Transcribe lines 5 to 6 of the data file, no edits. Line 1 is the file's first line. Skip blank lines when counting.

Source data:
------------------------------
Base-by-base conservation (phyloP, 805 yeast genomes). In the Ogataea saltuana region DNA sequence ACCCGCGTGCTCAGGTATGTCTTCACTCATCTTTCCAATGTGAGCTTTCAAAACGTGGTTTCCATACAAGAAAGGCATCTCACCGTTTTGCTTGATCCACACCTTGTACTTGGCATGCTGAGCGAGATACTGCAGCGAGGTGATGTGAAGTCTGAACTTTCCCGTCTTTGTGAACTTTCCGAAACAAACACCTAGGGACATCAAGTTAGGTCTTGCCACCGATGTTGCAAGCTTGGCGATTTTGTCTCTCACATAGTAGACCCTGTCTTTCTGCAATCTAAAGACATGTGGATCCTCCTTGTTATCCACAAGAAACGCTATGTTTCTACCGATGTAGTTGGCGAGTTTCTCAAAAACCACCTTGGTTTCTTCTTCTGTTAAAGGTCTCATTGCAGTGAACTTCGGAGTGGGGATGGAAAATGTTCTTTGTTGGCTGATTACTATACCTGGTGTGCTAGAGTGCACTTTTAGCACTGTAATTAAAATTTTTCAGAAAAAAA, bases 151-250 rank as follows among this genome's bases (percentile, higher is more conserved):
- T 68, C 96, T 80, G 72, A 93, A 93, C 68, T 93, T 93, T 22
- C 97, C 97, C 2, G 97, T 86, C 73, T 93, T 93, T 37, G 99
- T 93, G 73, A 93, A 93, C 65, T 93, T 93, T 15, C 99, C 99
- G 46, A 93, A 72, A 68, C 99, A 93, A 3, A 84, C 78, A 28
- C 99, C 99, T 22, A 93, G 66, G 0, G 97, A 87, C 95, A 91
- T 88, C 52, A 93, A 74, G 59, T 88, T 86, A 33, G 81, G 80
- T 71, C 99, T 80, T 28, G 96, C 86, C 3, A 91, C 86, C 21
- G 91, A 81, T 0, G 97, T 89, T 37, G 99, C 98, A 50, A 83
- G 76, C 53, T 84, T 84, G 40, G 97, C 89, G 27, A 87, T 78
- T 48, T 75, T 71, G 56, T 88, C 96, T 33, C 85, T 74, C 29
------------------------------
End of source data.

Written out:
- G 46, A 93, A 72, A 68, C 99, A 93, A 3, A 84, C 78, A 28
- C 99, C 99, T 22, A 93, G 66, G 0, G 97, A 87, C 95, A 91